TL;DR: Austria has waved off the requirement of negative COVID-test for some specific cases including mine. Traveling from India to Austria via a layover in another country in Schengen. Will the negative COVID-test still be required by 1) immgiration at the layover (another Schengen country) or 2) the airlines?

I am currently in India and hold an Indian passport. I am in the process of applying for visa D to visit my husband in Austria. My husband holds an Austrian residence permit (Rot Weiss Rot karte plus). Austria usually requires a negative COVID-test or home quarantine for people coming in. However, on the official Austrian government ministry webpage (answer to question 5 in the link), they have clearly mentioned that visits for special family reasons (which includes visiting a spouse) are exempt from both of the above requirements.

Almost all the convenient flights from India to Vienna have a layover in another city in the Schengen area say Frankfurt. Since I will be entering the Schengen area at Frankfurt in that case, I suppose I will have to go through immigration there rather than in Vienna. Will I be required to present a negative COVID-test at the immigration in Frankfurt even if I am there for a short layover(a couple of hours)?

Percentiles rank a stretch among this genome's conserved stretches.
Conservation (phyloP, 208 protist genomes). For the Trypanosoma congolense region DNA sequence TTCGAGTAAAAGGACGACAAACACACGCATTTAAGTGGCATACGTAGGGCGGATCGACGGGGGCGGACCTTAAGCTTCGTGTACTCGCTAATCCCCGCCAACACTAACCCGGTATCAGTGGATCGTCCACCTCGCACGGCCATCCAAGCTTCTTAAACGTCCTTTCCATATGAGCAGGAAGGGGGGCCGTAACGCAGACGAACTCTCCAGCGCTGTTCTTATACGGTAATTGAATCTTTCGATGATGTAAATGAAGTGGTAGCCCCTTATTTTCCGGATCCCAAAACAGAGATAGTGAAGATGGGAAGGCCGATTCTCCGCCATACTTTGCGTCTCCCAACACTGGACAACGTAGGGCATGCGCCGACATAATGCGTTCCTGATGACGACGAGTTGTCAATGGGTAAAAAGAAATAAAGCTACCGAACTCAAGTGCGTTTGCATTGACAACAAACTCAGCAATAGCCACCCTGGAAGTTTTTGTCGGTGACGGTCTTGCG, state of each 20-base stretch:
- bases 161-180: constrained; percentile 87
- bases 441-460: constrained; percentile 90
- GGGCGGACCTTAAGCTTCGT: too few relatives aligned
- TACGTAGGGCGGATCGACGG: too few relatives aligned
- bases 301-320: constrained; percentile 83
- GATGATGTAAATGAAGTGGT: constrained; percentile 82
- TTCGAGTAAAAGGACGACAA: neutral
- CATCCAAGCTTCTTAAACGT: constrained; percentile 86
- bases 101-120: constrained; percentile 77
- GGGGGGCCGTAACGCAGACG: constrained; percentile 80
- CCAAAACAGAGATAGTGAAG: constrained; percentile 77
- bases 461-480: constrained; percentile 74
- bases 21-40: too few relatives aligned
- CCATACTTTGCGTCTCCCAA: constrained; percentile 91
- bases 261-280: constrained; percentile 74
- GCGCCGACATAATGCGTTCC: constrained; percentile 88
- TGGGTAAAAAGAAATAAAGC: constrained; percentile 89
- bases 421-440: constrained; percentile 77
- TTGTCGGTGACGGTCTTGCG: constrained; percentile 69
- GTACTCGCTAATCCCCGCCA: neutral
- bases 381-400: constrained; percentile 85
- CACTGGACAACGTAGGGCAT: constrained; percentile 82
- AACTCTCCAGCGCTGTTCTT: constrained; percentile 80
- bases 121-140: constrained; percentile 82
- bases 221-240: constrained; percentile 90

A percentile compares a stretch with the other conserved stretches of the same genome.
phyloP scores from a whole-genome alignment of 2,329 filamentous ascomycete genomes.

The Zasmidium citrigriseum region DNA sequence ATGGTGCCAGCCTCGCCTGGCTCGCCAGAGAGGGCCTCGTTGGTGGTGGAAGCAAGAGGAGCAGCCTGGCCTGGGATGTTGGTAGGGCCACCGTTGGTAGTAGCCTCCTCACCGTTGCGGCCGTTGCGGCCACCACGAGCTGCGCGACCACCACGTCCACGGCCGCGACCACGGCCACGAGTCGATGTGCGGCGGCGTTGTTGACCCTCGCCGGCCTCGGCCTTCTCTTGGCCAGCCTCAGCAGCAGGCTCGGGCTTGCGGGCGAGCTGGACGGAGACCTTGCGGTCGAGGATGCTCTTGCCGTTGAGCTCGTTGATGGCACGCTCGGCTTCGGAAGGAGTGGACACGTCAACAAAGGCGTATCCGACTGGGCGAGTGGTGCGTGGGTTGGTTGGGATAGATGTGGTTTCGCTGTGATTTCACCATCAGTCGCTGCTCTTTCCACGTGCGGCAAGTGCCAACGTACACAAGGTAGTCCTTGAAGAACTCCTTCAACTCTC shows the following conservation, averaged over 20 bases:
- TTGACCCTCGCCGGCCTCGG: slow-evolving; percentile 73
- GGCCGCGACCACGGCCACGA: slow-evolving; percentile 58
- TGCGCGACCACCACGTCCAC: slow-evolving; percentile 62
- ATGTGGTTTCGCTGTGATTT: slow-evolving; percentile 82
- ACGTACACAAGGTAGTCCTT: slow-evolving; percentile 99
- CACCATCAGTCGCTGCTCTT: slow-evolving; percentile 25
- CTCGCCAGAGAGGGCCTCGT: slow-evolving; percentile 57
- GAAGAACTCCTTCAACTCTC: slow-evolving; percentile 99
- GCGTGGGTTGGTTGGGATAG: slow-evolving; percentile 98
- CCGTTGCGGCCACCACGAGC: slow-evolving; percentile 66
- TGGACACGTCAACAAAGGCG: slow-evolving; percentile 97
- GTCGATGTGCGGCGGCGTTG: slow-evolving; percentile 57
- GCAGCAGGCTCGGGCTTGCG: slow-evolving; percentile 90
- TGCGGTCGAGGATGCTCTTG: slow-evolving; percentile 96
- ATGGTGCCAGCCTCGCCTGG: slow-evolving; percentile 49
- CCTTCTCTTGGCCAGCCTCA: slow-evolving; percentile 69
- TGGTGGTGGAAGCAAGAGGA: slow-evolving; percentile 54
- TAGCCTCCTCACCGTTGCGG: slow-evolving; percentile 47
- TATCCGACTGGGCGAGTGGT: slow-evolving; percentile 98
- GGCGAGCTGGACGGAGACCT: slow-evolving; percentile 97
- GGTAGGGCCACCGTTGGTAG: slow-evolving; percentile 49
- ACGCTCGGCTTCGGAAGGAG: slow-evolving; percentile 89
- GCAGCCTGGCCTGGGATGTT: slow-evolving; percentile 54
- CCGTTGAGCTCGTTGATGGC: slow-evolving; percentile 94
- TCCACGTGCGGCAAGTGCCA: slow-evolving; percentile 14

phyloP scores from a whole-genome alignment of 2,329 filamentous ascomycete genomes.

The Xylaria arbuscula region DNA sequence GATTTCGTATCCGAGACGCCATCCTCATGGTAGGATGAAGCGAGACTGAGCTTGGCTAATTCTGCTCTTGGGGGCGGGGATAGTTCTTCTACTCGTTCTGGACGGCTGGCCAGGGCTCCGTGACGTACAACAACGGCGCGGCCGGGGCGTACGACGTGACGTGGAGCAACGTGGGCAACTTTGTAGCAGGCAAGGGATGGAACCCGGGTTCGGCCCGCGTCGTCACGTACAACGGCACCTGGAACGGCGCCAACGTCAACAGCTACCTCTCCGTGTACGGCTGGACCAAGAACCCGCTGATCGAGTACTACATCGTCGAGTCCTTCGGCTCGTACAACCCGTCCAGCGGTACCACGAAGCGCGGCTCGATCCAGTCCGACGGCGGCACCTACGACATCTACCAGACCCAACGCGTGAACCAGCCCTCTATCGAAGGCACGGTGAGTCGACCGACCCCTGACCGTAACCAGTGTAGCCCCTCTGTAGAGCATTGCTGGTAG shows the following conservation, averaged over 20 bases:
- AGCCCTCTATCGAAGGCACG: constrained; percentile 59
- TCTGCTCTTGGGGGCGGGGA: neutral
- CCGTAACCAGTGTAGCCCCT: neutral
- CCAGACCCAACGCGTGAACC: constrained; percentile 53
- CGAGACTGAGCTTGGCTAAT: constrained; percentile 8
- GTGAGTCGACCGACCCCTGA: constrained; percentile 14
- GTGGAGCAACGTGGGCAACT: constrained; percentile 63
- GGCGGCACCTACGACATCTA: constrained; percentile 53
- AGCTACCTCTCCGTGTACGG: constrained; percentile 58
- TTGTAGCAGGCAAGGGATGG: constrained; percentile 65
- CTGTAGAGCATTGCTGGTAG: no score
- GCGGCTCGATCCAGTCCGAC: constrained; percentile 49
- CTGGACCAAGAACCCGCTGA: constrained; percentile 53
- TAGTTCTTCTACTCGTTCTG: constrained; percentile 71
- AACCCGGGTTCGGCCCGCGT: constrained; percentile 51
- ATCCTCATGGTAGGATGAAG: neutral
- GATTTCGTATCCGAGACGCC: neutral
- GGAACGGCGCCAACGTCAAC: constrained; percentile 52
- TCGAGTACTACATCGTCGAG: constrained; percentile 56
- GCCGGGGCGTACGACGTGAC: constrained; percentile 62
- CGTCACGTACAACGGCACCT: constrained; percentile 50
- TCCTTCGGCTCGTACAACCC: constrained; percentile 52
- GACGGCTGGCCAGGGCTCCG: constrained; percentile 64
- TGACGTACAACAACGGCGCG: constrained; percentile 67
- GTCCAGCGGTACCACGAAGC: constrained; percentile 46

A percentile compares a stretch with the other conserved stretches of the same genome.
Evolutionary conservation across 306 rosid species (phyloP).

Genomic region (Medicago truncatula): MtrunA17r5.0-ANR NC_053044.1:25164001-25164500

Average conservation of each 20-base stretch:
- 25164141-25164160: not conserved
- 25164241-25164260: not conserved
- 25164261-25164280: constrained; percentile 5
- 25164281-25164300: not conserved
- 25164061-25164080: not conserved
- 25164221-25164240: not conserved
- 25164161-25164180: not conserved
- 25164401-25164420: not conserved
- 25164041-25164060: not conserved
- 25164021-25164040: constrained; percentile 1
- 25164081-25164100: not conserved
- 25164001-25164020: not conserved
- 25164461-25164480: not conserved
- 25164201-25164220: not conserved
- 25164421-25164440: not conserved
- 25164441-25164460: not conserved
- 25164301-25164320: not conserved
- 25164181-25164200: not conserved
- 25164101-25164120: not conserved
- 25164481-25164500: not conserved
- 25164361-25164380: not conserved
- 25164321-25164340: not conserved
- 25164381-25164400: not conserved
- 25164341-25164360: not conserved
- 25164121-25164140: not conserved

And secondly, are the airlines too asking for negative COVID-test before letting the passengers board? I will mostly be using Lufthansa and Austrian, so the answer could be specific for only these two.

I tried looking through the websites of the German government and the airlines too, but I couldn’t find clear answers. Any assistance would be greatly appreciated.

Thank you.

  • 3
    When in doubt, take the safest route, get a test... There are far too many people involved here (airlines, ground handlers for the airlines, immigration, health services) for you to be sure there won't be someone on the way insisting on something even if you don't need it.
    – jcaron
    Aug 28 '20 at 21:59
  • @jcaron that is great advice. Generally, if you are not sure whether you need something, and it's fairly easy to get, you should get it. A problem may arise, of course, if it is not in fact easy to get, in which case people might want to know how likely they are to run into trouble. The demand for testing is high, and in some places it outstrips the supply or the processing capacity. I recently waited 16 days for the results of a COVID-19 test.
    – phoog
    Aug 28 '20 at 22:45
  • @phoog 16 days? Wow, I had heard stories of a few days which resulted in big questions about the validity of the test, but 16 days is indeed hard
    – jcaron
    Aug 28 '20 at 23:01
  • 1
    @jcaron yeah, I would have proven my non-infectiousness more quickly by simply living in isolation for 14 days.
    – phoog
    Aug 28 '20 at 23:04
  • @jcaron, I would get the test if I can. Although, getting a test is not easy. Hence the question. Aug 29 '20 at 13:23

Yes definitely should have papers in case anything happens. A lot of countries still require a lot of paperwork including negative Covid test even when vacationing. There are stricter countries than others. I would definitely have it on hand

  • 1
    (-1) Germany doesn't require anyone to have a test in advance
    – Crazydre
    Aug 30 '20 at 16:04

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